#REVIEW: “A GHOST STORY”
Review by Siobhán Rich for Mr. Will Wong
I am officially declaring the summer of 2017 to be the Season of Awesome Indies. Adding to a year already rife with exceptional independent films comes Writer/Director David Lowery’s A Ghost Story: a Movie whose main character looks like my 10-year-old nephew’s last Halloween costume. The idea that a ghost’s corporeal form is a sheet with two holes for eyes seems almost too juvenile for a Movie as complex as A Ghost Story, but rest assured this Movie not only works but will exceeds preconceived expectations.
C (Casey Affleck) is a struggling musician who dies in front of the rented house he shares with his wife M (Rooney Mara). After M silently says goodbye to her husband’s corpse in the morgue, C rises cloaked in the sheet that covered his dead body. He doesn’t float but walks out of the hospital and through fields to his former home and begins what will become his full-time occupation of watcher. Trapped by the walls of his former home unable or perhaps unwilling to leave, C is relegated to the role of observer of M’s grief and eventually of her ability to do what he cannot: move on. Over time he learns to harness his energies to affect the world around him but it makes little difference on his internment. Eventually even time becomes fluid as years pass in a blink and the inhabitants of his home move through his unlife.
The silent performance of C’s ghost is interesting in that due to the simple sheet costume, we are unable to read Affleck’s eyes or subtle body language. Despite these limitations, the audience is never in doubt as to C’s despair or anger as he watches M works through her own silent grief.
A Ghost Story is about the circular nature of life, death, and grief. Even though he is a ghost even C must learn to grieve and let go. Watching a ghost go through the seven stages of grief may seem like an odd premise for a movie, but Lowery’s script makes it work. The longest monologue in the entire Movie comes not from Affleck or Mara but rather from Will Oldham’s Prognosticator who waxes on about the metaphysical unimportance of our existence.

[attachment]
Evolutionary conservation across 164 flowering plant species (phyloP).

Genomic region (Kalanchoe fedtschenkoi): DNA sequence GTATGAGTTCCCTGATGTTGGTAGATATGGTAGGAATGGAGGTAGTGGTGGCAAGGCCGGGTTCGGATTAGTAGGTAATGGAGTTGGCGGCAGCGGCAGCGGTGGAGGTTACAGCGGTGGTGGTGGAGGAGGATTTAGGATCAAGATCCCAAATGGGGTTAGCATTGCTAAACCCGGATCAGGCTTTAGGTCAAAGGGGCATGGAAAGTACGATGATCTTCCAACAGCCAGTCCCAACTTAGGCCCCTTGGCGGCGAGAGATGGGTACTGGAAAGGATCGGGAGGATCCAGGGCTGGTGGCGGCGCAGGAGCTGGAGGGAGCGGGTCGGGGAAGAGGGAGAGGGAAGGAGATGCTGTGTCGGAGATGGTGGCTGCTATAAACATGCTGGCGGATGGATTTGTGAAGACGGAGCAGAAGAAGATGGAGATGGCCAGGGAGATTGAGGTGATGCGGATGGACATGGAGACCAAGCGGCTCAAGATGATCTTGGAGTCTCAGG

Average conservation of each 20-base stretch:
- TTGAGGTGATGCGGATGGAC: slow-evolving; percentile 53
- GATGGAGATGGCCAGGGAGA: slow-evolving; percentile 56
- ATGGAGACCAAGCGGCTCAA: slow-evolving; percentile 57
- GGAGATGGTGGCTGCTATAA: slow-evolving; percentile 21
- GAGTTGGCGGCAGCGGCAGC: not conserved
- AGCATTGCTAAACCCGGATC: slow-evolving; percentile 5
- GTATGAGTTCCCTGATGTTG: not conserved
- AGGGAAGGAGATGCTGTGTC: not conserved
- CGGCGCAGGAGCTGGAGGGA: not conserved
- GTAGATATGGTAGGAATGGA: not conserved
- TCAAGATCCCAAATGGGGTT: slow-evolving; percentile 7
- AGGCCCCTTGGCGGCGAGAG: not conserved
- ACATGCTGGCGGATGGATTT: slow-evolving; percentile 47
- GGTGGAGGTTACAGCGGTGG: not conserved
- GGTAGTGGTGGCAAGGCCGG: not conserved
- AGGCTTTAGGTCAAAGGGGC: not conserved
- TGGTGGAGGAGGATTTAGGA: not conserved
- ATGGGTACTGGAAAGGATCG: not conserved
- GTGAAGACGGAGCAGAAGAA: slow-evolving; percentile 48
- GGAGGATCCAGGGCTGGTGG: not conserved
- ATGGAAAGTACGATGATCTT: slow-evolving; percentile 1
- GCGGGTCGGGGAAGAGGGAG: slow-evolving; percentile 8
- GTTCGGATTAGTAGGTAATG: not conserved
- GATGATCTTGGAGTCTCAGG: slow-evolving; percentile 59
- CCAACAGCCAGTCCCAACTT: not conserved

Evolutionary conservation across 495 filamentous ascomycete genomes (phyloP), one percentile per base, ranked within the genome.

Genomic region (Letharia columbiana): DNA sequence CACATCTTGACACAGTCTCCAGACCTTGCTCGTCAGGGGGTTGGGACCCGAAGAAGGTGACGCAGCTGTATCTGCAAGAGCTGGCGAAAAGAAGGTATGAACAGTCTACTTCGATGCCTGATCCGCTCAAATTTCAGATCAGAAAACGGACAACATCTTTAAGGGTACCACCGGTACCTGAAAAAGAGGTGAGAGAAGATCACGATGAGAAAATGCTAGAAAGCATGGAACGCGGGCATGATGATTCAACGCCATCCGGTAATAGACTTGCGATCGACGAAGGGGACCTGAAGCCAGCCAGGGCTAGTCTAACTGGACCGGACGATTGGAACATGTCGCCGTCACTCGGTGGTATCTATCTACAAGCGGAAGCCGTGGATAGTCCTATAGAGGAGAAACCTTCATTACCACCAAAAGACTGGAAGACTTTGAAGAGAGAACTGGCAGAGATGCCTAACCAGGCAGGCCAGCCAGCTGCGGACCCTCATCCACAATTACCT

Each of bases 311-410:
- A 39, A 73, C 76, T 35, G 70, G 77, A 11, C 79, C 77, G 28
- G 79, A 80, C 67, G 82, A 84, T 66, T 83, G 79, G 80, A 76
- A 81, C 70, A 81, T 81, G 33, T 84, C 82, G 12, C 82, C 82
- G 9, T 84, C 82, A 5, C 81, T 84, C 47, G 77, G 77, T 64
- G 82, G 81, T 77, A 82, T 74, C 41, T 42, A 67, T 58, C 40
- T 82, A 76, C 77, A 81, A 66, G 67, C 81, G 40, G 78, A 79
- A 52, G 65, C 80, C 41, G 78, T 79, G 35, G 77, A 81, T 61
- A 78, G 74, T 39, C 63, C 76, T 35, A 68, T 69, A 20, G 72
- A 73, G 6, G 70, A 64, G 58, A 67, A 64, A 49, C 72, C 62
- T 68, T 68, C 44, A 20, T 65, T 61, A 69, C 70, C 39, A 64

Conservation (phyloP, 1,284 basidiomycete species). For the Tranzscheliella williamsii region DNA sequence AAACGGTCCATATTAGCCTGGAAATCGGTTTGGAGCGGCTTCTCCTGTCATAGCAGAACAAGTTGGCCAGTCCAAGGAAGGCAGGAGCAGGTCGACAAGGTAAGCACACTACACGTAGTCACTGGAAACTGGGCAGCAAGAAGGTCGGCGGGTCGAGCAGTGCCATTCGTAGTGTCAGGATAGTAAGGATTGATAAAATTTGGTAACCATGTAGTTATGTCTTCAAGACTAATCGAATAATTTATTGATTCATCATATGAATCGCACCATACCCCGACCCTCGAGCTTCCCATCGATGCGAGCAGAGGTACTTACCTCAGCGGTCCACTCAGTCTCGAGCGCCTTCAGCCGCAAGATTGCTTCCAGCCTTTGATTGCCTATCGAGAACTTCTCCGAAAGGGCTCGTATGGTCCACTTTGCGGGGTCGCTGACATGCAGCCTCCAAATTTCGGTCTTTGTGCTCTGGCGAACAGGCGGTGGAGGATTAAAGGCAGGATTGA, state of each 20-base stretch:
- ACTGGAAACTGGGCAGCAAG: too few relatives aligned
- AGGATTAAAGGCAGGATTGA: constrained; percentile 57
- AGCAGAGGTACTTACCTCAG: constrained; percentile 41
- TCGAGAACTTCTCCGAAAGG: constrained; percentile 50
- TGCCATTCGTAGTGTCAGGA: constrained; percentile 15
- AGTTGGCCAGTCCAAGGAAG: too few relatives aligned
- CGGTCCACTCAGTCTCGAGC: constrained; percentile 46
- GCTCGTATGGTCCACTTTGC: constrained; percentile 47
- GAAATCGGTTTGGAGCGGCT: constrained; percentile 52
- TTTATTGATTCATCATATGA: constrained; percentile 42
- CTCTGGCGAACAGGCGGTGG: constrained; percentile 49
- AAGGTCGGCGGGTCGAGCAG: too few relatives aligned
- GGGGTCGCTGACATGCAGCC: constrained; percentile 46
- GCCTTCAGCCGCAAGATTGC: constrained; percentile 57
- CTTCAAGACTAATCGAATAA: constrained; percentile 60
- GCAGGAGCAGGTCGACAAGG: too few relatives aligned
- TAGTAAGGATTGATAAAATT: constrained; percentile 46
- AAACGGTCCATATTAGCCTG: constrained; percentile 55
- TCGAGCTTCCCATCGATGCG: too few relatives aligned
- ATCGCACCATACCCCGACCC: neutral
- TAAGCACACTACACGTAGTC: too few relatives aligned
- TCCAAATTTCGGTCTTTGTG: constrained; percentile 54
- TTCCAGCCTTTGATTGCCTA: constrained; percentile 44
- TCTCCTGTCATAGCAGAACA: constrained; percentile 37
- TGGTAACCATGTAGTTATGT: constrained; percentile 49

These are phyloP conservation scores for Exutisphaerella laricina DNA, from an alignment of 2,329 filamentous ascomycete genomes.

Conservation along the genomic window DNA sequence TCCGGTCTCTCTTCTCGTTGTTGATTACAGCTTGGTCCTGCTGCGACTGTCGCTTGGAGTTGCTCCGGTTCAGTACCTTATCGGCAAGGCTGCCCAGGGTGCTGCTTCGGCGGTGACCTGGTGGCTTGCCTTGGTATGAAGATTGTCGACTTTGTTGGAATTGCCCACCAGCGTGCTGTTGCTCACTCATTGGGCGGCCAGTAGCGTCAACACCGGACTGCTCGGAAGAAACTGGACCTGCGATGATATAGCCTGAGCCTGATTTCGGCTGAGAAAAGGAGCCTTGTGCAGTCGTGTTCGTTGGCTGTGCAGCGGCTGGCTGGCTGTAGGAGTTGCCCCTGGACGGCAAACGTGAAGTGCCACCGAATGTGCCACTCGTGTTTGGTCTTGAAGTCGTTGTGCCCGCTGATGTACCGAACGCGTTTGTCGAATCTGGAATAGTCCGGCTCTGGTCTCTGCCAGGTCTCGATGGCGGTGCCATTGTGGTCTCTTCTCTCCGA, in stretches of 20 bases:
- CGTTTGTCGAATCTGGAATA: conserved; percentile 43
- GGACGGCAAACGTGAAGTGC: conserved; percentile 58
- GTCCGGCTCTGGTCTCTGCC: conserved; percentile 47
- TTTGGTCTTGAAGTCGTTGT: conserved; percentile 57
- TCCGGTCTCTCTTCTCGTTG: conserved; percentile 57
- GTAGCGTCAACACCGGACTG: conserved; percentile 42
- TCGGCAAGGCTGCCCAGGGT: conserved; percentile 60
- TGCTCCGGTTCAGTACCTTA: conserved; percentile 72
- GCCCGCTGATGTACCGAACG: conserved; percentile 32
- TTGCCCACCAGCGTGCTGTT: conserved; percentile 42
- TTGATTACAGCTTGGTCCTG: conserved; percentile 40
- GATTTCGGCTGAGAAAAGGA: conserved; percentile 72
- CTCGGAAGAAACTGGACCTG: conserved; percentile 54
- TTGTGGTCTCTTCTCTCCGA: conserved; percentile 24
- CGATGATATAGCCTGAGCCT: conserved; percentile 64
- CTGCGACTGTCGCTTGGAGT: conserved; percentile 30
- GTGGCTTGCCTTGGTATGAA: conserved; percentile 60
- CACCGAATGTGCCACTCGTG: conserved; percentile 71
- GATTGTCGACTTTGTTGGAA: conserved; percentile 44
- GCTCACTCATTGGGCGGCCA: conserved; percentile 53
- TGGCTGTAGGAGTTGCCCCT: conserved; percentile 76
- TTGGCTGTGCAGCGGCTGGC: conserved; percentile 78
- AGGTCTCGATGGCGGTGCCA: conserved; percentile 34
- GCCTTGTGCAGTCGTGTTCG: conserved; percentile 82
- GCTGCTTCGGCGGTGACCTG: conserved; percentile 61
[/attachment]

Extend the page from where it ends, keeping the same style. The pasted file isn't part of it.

With its relatively short runtime the long quiet moments in A Ghost Story become even more interesting. Lowery and Cinematographer Andrew Droz Palermo spend long minutes lingering over passages others would edit down or dismiss as uninteresting. Take the scene where M gives into her grief and eats most of a pie: the camera, like the ghostly C, follows her from the counter, to the floor, to the bathroom but doesn’t rush her or cut away to each destination. Instead, Lowery allows the deep pathos of the scene to play out in real time without finessing Mara’s already strong performance.
Daniel Hart has once again teamed-up with his Pete’s Dragon Director to create a score magnificent in its subtlety. Hart’s music supports the story but doesn’t commit the all too common movie sin of trying to overtake the narrative.
If this review of A Ghost Story contains more superlatives than normally found in my reviews, it is merely because this addition to the Summer of Awesome Indies is that good. From the unique Polaroid-like aspect ratio to the frank reminder that grief lives within all of us, A Ghost Story is the perfect cure to all the big-budget action movies opening this weekend.
Mongrel Media release A GHOST STORY on Friday, July 21, 2017.